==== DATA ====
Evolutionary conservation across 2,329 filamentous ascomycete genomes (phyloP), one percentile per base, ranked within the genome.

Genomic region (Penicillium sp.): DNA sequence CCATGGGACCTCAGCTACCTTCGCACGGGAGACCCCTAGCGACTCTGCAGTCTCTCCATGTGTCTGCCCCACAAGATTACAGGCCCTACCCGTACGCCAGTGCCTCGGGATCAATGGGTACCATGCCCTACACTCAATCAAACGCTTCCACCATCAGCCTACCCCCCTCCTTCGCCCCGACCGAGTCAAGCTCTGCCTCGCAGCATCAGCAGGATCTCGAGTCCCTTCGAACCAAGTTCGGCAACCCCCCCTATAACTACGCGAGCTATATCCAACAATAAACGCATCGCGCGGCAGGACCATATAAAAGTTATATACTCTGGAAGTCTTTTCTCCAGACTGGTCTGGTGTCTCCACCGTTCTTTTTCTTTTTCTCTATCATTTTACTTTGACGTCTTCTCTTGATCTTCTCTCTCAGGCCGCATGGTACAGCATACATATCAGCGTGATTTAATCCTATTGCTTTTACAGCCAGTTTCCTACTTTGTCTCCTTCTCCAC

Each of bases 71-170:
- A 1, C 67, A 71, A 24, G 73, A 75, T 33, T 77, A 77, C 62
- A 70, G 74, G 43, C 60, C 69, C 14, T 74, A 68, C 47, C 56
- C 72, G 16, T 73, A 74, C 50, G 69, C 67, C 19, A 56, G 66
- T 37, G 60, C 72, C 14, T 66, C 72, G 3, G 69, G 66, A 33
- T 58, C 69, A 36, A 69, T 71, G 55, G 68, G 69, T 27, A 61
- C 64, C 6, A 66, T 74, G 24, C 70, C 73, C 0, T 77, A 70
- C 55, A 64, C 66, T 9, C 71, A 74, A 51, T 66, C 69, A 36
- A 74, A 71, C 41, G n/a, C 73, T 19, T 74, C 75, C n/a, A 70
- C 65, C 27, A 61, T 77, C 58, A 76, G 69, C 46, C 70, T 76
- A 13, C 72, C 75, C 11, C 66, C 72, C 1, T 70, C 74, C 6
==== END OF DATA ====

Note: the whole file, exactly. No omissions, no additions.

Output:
Evolutionary conservation across 2,329 filamentous ascomycete genomes (phyloP), one percentile per base, ranked within the genome.

Genomic region (Penicillium sp.): DNA sequence CCATGGGACCTCAGCTACCTTCGCACGGGAGACCCCTAGCGACTCTGCAGTCTCTCCATGTGTCTGCCCCACAAGATTACAGGCCCTACCCGTACGCCAGTGCCTCGGGATCAATGGGTACCATGCCCTACACTCAATCAAACGCTTCCACCATCAGCCTACCCCCCTCCTTCGCCCCGACCGAGTCAAGCTCTGCCTCGCAGCATCAGCAGGATCTCGAGTCCCTTCGAACCAAGTTCGGCAACCCCCCCTATAACTACGCGAGCTATATCCAACAATAAACGCATCGCGCGGCAGGACCATATAAAAGTTATATACTCTGGAAGTCTTTTCTCCAGACTGGTCTGGTGTCTCCACCGTTCTTTTTCTTTTTCTCTATCATTTTACTTTGACGTCTTCTCTTGATCTTCTCTCTCAGGCCGCATGGTACAGCATACATATCAGCGTGATTTAATCCTATTGCTTTTACAGCCAGTTTCCTACTTTGTCTCCTTCTCCAC

Each of bases 71-170:
- A 1, C 67, A 71, A 24, G 73, A 75, T 33, T 77, A 77, C 62
- A 70, G 74, G 43, C 60, C 69, C 14, T 74, A 68, C 47, C 56
- C 72, G 16, T 73, A 74, C 50, G 69, C 67, C 19, A 56, G 66
- T 37, G 60, C 72, C 14, T 66, C 72, G 3, G 69, G 66, A 33
- T 58, C 69, A 36, A 69, T 71, G 55, G 68, G 69, T 27, A 61
- C 64, C 6, A 66, T 74, G 24, C 70, C 73, C 0, T 77, A 70
- C 55, A 64, C 66, T 9, C 71, A 74, A 51, T 66, C 69, A 36
- A 74, A 71, C 41, G n/a, C 73, T 19, T 74, C 75, C n/a, A 70
- C 65, C 27, A 61, T 77, C 58, A 76, G 69, C 46, C 70, T 76
- A 13, C 72, C 75, C 11, C 66, C 72, C 1, T 70, C 74, C 6